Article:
As the nation settles into a slow growth economy, alarming bells are chiming in the financial and industrial sectors, as well as in individual households. Many warn that individuals, in particular, must be careful not to repeat spending patterns of the past, since continued heavy spending in a slow growth economy will entrap them in poverty.
According to report released by Statistics Korea on November 29, consumption expenditure per capita in households with an average age of 40-50, the backbone of Korea’s economy, increased 79.4 percent in 13 years, from 411,000 won (US$388.78) in 2000 to 740,000 won (US$700.00) in 2012. In the cited period, their disposable income per capita rose 73.6% to 2,150,000 won (US$2,033.58) from 1,230,000 won (US$1,162.19).
If this spending pattern continues in a slow growth economy, there is a high probability that many will fall into poverty in 10 years.
Debate goes on about whether this slow growth is temporary or signals a long-term recession. But most agree that time cannot be turned back to spark the kind of growth that the country enjoyed in the past.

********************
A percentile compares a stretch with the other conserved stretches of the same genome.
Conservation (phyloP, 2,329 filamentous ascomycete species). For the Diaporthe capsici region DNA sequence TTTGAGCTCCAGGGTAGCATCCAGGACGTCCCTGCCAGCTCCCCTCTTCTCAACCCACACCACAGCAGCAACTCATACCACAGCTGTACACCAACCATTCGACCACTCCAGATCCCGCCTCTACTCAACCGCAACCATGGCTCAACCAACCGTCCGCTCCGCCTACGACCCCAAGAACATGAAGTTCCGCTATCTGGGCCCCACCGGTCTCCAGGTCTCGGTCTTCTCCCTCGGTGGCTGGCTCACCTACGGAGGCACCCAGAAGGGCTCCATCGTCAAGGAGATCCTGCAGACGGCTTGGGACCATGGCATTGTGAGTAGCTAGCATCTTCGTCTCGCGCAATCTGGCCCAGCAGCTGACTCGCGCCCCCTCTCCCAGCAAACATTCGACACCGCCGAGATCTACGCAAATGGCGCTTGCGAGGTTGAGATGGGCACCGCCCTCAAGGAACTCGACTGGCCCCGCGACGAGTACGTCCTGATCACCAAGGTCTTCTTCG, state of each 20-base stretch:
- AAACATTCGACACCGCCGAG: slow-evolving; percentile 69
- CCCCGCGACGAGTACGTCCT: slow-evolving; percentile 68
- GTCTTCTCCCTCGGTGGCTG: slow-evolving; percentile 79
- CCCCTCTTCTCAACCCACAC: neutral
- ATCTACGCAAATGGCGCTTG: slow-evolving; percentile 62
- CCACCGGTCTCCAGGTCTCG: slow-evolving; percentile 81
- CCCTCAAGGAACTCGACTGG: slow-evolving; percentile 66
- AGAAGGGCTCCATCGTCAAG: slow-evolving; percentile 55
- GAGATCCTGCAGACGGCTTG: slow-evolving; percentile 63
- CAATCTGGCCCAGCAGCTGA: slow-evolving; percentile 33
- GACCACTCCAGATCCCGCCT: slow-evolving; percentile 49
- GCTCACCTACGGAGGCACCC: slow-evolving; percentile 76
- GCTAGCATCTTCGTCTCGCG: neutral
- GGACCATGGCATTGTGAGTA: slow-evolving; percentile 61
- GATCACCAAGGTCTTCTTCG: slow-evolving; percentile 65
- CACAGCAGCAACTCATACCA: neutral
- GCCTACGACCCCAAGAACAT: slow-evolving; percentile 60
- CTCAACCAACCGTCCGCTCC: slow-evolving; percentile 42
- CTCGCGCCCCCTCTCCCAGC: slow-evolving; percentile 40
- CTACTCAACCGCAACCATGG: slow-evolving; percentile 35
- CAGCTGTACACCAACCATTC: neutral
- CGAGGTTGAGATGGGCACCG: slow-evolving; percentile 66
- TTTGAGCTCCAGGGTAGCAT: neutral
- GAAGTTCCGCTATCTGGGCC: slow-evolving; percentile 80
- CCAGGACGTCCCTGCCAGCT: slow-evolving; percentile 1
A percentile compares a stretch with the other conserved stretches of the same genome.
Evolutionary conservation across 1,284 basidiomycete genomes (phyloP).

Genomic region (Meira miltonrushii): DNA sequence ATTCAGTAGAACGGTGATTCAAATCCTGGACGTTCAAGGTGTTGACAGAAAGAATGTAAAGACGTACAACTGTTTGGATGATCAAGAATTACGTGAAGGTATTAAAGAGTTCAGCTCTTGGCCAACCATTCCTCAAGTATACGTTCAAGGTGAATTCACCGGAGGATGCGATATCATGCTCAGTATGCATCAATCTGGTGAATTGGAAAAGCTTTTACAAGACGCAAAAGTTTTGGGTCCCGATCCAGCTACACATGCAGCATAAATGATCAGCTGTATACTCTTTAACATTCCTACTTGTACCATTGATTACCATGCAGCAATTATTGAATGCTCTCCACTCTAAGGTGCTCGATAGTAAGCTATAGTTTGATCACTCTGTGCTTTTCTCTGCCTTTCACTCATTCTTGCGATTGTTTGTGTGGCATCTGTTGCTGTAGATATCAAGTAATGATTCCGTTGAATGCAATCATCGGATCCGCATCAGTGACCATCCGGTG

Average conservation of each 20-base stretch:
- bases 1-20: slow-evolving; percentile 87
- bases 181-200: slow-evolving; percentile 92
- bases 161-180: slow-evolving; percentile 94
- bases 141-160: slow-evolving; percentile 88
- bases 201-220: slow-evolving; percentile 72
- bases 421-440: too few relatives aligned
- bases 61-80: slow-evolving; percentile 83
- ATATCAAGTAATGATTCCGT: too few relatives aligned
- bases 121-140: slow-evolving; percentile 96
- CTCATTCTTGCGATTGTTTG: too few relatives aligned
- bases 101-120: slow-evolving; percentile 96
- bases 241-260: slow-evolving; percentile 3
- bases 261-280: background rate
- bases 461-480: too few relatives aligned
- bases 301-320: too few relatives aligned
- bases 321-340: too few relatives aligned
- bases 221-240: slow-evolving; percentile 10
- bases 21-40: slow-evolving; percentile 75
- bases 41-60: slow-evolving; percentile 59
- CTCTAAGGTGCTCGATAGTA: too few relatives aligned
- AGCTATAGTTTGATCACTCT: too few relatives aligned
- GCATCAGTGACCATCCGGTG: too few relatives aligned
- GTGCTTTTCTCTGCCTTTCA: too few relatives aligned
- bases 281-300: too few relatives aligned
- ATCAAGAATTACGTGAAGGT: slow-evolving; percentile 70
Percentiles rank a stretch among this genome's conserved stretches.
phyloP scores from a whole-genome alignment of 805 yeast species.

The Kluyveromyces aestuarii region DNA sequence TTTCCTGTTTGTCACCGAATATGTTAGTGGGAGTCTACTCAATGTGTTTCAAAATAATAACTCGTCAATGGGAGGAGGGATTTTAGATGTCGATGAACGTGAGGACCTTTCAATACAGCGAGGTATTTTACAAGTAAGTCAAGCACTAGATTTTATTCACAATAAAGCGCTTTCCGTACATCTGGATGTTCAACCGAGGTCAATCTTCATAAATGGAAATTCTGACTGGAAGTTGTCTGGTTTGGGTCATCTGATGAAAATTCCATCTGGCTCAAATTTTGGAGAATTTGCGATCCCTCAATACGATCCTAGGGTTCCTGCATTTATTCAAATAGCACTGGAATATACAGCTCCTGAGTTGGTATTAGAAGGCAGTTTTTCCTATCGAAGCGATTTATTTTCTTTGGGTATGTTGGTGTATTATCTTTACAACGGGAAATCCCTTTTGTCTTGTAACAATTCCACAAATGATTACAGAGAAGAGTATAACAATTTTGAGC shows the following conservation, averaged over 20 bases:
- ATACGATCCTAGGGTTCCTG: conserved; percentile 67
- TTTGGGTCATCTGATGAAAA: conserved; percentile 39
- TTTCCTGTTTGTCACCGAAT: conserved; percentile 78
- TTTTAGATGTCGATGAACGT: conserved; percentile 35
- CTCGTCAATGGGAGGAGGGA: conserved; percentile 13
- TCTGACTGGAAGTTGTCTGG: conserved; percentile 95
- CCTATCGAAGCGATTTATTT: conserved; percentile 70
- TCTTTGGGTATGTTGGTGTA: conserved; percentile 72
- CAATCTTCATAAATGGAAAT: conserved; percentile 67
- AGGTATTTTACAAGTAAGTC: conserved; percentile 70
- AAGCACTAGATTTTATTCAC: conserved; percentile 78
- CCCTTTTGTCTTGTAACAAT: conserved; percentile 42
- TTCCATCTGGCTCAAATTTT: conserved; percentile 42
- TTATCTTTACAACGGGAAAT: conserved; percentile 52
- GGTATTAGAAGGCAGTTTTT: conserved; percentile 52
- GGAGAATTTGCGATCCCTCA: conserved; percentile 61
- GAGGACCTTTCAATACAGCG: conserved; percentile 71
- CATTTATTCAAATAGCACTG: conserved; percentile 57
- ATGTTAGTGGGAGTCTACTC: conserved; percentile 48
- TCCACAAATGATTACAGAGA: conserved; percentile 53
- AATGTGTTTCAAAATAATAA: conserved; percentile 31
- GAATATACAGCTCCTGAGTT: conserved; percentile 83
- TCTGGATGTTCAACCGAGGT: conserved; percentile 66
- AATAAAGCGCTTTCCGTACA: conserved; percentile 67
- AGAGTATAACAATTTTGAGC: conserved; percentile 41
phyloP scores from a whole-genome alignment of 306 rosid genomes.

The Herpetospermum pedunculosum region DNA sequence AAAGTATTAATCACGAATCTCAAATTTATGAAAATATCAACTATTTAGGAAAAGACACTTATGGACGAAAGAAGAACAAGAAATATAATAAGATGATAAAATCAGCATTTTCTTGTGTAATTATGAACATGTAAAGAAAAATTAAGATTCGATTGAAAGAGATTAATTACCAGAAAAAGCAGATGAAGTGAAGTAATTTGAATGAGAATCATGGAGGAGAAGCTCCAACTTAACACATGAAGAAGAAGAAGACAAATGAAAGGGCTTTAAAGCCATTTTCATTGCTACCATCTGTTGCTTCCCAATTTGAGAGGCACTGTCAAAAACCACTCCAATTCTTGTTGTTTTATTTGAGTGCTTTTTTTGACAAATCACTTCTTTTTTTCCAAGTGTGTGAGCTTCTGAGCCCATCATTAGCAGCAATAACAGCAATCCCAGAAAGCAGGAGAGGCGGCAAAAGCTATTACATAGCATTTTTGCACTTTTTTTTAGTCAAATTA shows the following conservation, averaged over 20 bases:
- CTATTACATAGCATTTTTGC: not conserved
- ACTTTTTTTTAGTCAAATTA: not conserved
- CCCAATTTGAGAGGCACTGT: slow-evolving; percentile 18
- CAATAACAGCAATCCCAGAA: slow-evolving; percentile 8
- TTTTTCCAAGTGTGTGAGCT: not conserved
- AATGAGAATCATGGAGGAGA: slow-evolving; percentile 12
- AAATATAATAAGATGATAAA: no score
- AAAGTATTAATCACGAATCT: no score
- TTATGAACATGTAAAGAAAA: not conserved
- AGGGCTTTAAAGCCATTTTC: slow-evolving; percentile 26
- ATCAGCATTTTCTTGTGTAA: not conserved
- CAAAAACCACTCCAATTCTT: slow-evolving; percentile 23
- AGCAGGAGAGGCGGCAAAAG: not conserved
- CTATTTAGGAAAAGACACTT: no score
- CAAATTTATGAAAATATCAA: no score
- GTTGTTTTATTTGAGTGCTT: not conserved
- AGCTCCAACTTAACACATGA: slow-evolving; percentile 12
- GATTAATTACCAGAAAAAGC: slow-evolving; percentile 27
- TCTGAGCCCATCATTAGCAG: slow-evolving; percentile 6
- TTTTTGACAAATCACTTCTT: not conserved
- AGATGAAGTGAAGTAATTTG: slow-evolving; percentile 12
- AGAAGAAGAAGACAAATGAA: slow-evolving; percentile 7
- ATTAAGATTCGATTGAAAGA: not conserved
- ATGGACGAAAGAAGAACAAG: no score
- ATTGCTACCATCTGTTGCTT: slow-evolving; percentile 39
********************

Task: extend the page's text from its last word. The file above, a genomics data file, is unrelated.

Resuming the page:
The salary increase rate was faster than inflation in the 1990’s, as corporate revenues skyrocketed. Buying a house or a property was a good investment, usually yielding 2-3 times the purchase value. Annual growth rate at the time was 6.7%. Between 1997, the year that IMF crisis struck, and 2007, the year that global financial markets collapsed, the growth rate was 4.7%. Growth for the last five years stalled at 3%, which means the nation’s economy entered into the era of an actual zero growth when taking into consideration the annual inflation rates averaging plus or minus 2.5%.